management work

One of the learnings I have had going from working with machines to working with humans has been to identify correctness and alignment as two separate problems. There are many forms that this learning could be phrased in and I believe there is nothing new in my conception other than, maybe, this particular choice of words. Correctness has obvious interpretations. Alignment is the problem of whether the relevant ecosystem is agreeing on an approach, whether correct or not1.

With machines and [deterministic] programs, alignment usually translates down to correctness. Say you wrote a program that ingests data but it doesn't work with one of the data sources. This is an alignment problem. But it comes around as an error and we programmers are pretty okay with taking errors up for solutions. There is an inherent notion—reinforced by these translations—among us that correctness implies alignment. But this notion breaks dramatically when working with humans.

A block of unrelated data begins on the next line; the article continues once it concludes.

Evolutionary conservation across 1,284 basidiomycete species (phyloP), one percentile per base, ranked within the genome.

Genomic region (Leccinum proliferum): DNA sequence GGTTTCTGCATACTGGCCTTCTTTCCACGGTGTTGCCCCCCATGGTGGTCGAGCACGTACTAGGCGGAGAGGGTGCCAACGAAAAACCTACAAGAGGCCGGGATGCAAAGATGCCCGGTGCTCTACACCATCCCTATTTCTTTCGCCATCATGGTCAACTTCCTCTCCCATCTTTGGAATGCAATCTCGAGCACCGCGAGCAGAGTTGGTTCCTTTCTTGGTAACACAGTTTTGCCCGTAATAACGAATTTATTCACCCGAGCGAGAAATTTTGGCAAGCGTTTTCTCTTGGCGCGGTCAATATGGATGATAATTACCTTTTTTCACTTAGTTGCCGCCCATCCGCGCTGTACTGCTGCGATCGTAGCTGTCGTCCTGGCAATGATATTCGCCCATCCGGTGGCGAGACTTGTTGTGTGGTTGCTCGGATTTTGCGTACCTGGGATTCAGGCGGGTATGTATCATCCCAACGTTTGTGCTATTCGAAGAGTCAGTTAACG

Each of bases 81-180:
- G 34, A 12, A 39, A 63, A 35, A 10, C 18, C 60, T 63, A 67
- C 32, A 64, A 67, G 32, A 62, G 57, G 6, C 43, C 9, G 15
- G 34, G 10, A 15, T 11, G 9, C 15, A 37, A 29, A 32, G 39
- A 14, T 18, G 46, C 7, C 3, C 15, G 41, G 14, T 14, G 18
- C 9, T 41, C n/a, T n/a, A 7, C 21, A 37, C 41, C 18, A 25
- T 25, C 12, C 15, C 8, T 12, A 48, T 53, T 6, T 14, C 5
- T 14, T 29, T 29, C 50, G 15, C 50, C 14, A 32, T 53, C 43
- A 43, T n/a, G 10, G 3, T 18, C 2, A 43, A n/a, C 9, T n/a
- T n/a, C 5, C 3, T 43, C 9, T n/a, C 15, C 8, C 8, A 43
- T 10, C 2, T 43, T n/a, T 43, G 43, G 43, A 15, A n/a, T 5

With human systems you will find it more important to seek alignment in cases where the gap in correctness is not too much since bugs can be solved much easily than the problem of not getting coordination and support of a human or team. Sometimes this translates to values like 'Disagree and Commit' but I believe this dichotomy of correctness and alignment goes beyond.

This is probably a begrudgingly done admittance but you might actually see people just working on alignment leading to more progress at times than someone touching any ounce of correctness.



Note that correctness is not supposed to be always binary.